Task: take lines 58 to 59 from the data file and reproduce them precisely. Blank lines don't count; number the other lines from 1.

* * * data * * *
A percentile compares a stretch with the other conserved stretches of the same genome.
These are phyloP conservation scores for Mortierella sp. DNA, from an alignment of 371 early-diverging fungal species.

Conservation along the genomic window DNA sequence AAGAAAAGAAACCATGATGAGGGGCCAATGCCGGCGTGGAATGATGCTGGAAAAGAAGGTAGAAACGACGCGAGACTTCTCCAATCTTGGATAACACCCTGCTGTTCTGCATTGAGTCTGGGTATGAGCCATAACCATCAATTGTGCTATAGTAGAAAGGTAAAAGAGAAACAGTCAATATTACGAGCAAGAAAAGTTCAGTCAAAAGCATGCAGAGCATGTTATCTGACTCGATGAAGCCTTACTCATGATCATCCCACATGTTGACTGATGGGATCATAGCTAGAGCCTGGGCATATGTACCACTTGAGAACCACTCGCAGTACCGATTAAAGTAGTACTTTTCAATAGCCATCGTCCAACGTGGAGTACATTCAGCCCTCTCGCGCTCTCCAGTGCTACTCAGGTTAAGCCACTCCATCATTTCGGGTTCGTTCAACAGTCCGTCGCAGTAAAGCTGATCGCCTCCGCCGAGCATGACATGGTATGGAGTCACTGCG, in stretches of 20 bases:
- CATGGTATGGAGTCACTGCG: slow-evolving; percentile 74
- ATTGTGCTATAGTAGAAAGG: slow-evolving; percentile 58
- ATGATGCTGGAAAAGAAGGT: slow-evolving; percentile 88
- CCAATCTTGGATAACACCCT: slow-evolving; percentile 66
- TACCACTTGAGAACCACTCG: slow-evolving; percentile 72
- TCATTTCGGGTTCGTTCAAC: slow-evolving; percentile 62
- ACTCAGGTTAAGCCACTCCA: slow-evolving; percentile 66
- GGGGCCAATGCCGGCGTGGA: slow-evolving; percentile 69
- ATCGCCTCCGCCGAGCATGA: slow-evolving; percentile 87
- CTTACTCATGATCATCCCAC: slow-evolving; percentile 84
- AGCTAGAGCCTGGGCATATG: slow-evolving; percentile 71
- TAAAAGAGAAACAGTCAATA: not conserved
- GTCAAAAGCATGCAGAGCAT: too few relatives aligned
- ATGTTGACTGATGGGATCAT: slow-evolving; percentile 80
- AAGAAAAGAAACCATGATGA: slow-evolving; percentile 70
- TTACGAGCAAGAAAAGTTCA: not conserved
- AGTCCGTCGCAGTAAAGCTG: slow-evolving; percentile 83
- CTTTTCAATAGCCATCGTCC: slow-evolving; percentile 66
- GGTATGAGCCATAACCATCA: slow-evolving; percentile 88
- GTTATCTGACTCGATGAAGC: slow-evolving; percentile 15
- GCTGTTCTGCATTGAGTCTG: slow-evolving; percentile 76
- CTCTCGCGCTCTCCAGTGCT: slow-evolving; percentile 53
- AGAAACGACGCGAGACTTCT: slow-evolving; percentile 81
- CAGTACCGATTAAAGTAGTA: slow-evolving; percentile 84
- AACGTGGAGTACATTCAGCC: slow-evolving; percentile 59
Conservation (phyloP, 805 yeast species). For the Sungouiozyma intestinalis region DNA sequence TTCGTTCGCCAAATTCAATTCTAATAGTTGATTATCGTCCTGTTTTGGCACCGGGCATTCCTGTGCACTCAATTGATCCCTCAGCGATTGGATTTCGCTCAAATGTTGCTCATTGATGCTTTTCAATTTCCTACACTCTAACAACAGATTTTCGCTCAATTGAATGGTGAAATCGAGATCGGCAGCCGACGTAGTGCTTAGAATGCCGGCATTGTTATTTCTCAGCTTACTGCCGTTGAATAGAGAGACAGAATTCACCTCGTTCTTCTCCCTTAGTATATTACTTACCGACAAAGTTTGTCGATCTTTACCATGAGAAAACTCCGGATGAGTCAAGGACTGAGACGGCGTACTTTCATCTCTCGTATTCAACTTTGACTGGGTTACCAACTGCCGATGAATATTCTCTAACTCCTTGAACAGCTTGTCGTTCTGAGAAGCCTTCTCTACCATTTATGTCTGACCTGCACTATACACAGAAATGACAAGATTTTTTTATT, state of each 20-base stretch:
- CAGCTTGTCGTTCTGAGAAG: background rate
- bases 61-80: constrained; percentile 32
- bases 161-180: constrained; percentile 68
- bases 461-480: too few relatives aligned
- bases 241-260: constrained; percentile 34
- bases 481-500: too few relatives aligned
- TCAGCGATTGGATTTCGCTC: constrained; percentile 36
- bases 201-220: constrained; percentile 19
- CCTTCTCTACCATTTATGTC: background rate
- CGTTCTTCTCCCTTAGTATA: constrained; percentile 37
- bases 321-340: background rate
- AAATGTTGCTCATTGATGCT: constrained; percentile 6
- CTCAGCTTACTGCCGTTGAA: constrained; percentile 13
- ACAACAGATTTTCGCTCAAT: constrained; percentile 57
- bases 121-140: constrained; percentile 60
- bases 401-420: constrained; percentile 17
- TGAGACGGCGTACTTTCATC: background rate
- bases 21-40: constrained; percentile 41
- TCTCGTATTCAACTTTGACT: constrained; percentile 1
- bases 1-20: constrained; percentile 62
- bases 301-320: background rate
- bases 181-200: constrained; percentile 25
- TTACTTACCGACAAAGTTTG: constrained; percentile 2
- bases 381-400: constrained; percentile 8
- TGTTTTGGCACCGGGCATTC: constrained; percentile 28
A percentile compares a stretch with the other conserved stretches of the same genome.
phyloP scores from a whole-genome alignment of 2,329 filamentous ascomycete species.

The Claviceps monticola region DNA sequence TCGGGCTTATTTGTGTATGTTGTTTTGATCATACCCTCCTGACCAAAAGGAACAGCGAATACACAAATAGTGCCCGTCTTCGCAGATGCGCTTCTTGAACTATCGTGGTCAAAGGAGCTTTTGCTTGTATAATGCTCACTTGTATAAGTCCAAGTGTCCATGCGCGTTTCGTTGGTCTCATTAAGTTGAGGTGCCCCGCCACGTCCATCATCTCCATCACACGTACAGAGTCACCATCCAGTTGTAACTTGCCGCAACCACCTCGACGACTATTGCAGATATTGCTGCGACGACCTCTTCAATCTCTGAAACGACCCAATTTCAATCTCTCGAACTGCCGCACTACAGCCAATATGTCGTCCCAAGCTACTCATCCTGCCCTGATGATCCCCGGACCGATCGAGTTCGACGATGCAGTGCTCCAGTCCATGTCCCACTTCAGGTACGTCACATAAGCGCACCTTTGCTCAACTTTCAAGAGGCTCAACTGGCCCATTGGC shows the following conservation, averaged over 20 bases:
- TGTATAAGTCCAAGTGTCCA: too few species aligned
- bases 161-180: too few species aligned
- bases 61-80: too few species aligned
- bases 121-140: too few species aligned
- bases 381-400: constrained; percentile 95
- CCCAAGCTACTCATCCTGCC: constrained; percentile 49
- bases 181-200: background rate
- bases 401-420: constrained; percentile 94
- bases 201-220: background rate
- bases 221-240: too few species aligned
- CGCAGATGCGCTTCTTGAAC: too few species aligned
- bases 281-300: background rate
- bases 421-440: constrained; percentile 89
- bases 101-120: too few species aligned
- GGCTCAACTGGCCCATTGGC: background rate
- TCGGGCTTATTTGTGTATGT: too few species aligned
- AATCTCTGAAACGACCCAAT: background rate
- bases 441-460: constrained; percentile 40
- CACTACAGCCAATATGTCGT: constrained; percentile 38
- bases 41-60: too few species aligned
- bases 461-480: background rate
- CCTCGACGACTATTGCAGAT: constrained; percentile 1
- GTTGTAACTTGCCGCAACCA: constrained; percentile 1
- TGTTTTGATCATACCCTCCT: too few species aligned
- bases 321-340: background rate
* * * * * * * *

- TGTATAAGTCCAAGTGTCCA: too few species aligned
- bases 161-180: too few species aligned